BP: My relationship was as a cleric in the rank of bishop in assistance to the Archbishop of Chicago. It was a formal relationship shared with six other auxiliary bishops dominated by the intensity of pastoral oversight and administration of 75 parishes in Vicariate VI. There are six vicariates in the Archdiocese of Chicago featuring the vast expanse of Chicago. He respected me and I respected him. We shared many ideals about Church and its place in the world. I was most impressed by the Cardinal’s sensitivity and his humility despite his brilliance and intellectual acumen. He could be moved visibly by the plight of poor people. I was always mesmerized by his sermons and other talks.
CD: You made a poignant statement about the death of George Floyd. I was struck because it was different from many of the statements we have heard from various quarters. You spoke as a bishop, a priest, an African American. It was poetic and called for prayer in the face of this horrible act. Can you tell us a little about your response and why you expressed it in the way you did?
BP: I have a predilection for history, I taught it to high school students in my earlier years. I relish documentaries and historical exposes. Most of the responses about George Floyd’s tragedy that appeared in print, and some vocally, appeared to be in the same vein—outrage toward law enforcement. I have a deep respect for history and believe we are challenged by historical events of the past and present; events that describe the foibles and mistakes and great sins—that which must be dealt with, reconciled, revisited—as well as the glories and accomplishments of the past and present that must be celebrated so that the future can chart a better course. The questions I posed in my statement were designed to elicit the answer “no” each time on the part of the reader; in this instance, how has the African American male been respected and disrespected.
CD: Were you trying to come at it from a different perspective? To me, it's hard to put into words, but your statement just seemed different from a lot of those that I've heard.
BP: From my appreciation of history, I see that particular event with George Floyd and many others akin to it to be all part of a historical trajectory that goes all the way back to slavery. And I think in order to understand this tragic event, you have to look at it from an historical perspective. Obviously, there are concerns about law enforcement. There are good police and there are bad police. In every profession you have good and bad. There’s no doubt about that. But I try to reconcile the present with the past in order to somehow understand the present and somehow see clearly what tomorrow might and can be.
CD: July 9 marked the anniversary of Venerable Augustus Tolton’s death in 1897. Fr. Tolton was born a slave and ordained a priest. You are the postulator of his Cause. Can you tell us a bit about him?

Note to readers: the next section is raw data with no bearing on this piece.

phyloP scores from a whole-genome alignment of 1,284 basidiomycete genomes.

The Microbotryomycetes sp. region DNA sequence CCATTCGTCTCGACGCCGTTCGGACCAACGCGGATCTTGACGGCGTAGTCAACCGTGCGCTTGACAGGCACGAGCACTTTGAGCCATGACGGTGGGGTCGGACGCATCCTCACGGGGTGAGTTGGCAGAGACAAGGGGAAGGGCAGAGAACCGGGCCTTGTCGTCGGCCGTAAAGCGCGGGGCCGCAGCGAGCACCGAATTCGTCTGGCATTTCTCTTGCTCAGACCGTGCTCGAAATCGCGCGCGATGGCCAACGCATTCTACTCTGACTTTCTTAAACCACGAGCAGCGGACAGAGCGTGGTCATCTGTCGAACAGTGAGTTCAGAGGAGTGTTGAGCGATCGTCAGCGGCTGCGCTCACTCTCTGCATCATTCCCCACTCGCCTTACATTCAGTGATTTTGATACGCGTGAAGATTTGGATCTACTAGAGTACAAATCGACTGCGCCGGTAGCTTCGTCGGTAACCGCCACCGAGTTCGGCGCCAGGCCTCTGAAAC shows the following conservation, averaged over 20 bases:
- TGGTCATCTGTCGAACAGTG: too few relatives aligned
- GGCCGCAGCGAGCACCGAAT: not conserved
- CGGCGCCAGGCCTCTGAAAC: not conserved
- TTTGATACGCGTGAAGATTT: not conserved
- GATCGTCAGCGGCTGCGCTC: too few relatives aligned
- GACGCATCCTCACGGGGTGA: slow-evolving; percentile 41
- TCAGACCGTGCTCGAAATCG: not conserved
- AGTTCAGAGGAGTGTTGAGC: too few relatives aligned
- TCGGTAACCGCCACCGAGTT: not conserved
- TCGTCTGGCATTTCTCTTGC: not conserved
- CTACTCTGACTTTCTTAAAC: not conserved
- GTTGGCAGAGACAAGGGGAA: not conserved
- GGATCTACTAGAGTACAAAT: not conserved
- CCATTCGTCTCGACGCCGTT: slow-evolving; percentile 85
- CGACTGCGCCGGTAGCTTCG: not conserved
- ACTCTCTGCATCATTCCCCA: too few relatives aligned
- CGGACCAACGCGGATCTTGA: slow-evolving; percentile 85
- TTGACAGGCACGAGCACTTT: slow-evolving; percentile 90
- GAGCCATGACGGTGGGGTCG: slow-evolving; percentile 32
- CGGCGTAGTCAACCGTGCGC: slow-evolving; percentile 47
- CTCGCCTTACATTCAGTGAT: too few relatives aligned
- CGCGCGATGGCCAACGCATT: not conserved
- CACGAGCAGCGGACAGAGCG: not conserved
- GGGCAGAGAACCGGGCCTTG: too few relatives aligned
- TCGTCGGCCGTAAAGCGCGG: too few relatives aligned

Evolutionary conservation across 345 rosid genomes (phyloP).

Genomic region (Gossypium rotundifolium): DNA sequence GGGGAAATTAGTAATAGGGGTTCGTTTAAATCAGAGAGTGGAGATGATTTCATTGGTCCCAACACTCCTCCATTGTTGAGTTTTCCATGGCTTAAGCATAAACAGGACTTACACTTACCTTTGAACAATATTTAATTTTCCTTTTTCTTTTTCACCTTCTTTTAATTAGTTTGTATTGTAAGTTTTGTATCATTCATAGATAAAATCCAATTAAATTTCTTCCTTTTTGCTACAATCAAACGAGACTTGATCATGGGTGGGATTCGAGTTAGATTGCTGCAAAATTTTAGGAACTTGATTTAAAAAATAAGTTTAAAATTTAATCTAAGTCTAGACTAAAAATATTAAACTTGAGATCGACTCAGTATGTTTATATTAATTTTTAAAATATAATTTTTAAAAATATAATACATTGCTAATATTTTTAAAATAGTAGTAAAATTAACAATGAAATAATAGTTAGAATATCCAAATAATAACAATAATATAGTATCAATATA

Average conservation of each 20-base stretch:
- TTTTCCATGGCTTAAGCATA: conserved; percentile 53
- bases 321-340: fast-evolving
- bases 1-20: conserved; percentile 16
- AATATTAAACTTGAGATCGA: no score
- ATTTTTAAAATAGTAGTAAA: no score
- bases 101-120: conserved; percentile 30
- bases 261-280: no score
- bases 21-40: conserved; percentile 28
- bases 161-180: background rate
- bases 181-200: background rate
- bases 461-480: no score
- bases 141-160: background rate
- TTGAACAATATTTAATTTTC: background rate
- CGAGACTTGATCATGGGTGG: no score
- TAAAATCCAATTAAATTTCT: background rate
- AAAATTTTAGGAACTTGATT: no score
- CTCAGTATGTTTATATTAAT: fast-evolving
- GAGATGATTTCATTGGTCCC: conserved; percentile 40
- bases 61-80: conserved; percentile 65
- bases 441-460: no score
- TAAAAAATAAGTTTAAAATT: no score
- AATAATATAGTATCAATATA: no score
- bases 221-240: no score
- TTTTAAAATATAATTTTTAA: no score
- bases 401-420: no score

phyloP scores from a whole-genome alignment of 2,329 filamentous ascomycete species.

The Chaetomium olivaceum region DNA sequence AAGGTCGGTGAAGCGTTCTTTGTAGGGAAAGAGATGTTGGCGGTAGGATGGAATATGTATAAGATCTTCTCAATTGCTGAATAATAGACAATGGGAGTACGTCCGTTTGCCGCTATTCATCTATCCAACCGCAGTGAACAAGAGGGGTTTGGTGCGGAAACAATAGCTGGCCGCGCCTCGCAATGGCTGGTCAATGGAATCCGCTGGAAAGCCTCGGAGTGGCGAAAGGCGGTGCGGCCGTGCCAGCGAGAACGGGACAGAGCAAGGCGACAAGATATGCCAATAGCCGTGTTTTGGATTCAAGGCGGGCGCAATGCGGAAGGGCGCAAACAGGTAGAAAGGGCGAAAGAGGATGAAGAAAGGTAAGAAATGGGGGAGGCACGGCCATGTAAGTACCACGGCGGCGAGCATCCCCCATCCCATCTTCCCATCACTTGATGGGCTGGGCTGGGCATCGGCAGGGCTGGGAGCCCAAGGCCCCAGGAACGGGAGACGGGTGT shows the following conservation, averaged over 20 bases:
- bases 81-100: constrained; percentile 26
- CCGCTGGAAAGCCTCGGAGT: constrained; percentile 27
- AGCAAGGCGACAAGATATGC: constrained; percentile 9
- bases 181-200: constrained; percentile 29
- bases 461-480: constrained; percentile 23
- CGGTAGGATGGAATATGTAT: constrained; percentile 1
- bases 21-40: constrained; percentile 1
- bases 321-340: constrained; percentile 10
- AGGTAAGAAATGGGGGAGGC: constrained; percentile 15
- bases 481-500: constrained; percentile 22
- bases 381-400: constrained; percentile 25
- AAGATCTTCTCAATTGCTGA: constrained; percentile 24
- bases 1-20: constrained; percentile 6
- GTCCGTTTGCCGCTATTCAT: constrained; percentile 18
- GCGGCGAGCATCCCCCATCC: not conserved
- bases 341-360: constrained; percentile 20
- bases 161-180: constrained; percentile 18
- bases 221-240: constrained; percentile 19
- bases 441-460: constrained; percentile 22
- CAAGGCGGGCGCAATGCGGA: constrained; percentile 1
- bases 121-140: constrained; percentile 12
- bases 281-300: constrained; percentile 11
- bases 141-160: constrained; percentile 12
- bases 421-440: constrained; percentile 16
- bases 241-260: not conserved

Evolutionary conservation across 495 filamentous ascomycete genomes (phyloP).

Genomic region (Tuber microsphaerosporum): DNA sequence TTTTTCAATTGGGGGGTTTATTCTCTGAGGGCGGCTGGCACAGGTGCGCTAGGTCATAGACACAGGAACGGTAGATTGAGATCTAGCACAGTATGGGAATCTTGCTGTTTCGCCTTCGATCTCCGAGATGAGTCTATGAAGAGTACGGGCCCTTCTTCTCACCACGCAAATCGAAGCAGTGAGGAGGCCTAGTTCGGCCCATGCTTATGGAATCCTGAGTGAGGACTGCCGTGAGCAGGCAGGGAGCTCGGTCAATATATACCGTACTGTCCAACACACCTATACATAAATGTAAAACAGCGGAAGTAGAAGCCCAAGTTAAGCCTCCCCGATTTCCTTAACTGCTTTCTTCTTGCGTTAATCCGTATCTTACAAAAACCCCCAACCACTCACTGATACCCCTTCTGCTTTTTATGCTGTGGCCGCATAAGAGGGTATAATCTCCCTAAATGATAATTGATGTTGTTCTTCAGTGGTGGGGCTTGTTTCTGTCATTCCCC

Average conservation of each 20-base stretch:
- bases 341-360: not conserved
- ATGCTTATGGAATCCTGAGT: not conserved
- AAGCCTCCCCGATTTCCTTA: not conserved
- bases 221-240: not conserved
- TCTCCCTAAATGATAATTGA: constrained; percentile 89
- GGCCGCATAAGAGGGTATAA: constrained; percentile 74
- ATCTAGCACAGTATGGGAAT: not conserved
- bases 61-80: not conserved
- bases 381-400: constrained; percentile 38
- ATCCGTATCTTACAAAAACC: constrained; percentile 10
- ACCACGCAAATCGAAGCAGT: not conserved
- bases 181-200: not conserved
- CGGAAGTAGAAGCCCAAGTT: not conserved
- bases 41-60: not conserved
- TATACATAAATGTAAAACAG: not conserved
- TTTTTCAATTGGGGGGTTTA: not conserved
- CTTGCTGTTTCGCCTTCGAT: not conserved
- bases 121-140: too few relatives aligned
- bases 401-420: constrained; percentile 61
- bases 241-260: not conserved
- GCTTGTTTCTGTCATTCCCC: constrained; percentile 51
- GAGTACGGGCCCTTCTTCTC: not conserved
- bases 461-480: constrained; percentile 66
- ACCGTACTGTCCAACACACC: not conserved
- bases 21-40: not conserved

BP: Augustus/Augustine was rescued from slavery on a farm in Northeast Missouri, a slave state, when he was nine years old, by his mother who sought freedom for herself and her three children in the midst of the Civil War (1863). She attempted the escape shortly after the death of the man who owned her and her children. Accosted at one point by Southern bounty hunters but eventually rescued by Union troops and crossing the treacherous Mississippi River she landed in Illinois, a free state, and thereafter navigated the choppy waters of racial acceptance in vogue at that time. The word “no” was spit in Augustus’s face more often than not: from attendance at several Catholic and public schools in Quincy, Illinois, to being denied entrance into seminaries in the United States due to his color and background, to being told as a priest he was not to minister to whites even those whites who snuck into his church for Mass and the sacraments.
Unnerved by his success pastorally with all kinds of people fortunate and unfortunate, fellow priests and ministers of other churches launched a whispering campaign against Tolton until he was told by his bishop to leave town. The Archbishop of Chicago, Patrick Feehan, welcomed him to come and minister to a fledgling group of Black Catholics who were worshipping in the basement of St. Mary’s Church, downtown. His congregation eventually grew from thirty to about six hundred; he was given permission to commence with the construction of a parish church for Blacks in Chicago, a church never completed, due to lack of finances. Father Tolton ministered to St. Monica Church for Blacks until his untimely death in 1897 at age 43.